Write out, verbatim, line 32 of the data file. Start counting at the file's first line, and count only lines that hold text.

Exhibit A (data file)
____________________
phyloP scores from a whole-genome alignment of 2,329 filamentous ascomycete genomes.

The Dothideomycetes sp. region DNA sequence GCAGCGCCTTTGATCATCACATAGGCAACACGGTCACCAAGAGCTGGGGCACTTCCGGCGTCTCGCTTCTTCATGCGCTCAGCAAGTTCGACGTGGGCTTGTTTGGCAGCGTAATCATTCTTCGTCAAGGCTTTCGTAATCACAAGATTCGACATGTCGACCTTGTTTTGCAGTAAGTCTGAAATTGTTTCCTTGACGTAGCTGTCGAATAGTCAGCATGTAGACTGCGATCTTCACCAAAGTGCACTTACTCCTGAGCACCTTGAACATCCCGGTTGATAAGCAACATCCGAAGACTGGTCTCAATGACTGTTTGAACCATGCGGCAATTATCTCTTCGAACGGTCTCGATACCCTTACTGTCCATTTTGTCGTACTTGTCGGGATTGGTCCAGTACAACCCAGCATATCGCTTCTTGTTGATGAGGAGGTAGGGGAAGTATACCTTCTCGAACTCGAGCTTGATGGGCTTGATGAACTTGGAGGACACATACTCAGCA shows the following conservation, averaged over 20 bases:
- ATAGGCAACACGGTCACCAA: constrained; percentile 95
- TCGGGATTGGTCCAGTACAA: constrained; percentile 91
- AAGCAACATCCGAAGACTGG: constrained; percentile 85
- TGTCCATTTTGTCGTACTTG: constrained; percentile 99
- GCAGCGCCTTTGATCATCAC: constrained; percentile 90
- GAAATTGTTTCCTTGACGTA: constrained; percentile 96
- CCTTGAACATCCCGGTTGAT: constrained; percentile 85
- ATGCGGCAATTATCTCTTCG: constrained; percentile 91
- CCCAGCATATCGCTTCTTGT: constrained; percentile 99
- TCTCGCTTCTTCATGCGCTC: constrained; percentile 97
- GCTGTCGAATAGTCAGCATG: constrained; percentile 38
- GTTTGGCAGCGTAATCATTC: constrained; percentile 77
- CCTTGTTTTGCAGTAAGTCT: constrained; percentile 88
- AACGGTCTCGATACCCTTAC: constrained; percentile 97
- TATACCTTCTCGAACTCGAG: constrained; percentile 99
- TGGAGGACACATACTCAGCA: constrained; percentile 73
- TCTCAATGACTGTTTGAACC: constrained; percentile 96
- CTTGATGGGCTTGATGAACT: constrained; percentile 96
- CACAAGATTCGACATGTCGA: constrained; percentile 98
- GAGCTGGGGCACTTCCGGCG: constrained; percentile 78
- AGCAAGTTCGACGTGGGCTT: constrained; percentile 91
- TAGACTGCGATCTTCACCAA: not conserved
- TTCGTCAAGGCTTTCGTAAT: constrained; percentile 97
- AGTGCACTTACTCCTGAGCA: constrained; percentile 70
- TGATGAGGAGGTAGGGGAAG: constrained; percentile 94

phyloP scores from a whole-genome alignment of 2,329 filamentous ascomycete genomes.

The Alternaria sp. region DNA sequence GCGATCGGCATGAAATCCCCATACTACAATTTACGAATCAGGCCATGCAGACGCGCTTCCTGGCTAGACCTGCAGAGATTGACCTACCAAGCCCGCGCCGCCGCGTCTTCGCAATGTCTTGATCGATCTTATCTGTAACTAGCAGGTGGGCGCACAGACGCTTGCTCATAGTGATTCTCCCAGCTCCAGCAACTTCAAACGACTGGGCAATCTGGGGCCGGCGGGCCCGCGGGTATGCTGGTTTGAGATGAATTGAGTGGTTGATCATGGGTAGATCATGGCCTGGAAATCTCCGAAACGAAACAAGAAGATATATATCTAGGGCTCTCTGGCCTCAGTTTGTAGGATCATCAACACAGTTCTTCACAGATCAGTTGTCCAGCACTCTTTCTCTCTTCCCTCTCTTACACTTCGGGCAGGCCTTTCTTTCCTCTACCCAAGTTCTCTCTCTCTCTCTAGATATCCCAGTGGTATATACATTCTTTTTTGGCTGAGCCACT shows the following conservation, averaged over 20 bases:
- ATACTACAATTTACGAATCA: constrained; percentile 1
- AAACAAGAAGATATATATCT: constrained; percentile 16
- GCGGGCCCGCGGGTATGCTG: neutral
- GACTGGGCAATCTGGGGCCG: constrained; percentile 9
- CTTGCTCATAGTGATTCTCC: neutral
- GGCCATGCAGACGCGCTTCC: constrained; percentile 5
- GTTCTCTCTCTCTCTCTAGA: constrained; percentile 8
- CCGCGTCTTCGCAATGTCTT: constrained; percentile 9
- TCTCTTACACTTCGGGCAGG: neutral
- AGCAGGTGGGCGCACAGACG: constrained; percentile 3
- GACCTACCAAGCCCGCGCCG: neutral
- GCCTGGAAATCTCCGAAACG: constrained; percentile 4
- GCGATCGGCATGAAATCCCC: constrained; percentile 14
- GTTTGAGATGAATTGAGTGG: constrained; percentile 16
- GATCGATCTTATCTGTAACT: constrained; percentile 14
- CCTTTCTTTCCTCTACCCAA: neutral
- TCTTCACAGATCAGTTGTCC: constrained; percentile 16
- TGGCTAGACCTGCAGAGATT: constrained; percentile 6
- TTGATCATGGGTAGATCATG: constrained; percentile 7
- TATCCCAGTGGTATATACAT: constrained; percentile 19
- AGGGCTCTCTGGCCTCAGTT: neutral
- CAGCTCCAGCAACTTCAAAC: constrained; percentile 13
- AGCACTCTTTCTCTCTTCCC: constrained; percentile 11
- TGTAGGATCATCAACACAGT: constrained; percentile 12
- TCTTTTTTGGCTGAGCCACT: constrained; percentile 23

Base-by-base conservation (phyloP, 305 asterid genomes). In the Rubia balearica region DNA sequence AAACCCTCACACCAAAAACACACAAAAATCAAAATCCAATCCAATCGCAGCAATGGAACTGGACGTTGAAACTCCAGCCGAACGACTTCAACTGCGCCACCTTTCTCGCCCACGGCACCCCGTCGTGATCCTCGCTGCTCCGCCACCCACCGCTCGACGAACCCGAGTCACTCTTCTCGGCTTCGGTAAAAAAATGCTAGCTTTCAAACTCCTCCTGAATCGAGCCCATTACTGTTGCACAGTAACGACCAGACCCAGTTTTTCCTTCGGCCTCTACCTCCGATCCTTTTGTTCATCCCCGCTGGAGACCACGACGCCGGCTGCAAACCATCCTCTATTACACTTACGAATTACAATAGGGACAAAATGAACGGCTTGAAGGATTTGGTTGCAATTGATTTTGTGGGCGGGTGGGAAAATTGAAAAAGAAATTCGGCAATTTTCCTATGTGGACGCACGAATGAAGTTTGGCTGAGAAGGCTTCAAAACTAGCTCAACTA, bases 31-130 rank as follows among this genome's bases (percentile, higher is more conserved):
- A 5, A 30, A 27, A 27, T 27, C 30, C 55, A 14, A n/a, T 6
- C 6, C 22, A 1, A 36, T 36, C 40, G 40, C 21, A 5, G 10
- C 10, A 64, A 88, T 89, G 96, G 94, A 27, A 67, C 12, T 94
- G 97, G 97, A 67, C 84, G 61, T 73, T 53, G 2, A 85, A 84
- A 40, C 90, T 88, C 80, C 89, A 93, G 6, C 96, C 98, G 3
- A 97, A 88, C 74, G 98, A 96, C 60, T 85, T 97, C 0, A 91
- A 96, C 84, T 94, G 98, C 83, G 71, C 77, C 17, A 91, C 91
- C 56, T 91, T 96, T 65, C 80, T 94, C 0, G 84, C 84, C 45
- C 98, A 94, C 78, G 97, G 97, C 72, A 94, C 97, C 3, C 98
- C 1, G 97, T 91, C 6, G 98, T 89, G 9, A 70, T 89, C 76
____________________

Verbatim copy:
- GCGGGCCCGCGGGTATGCTG: neutral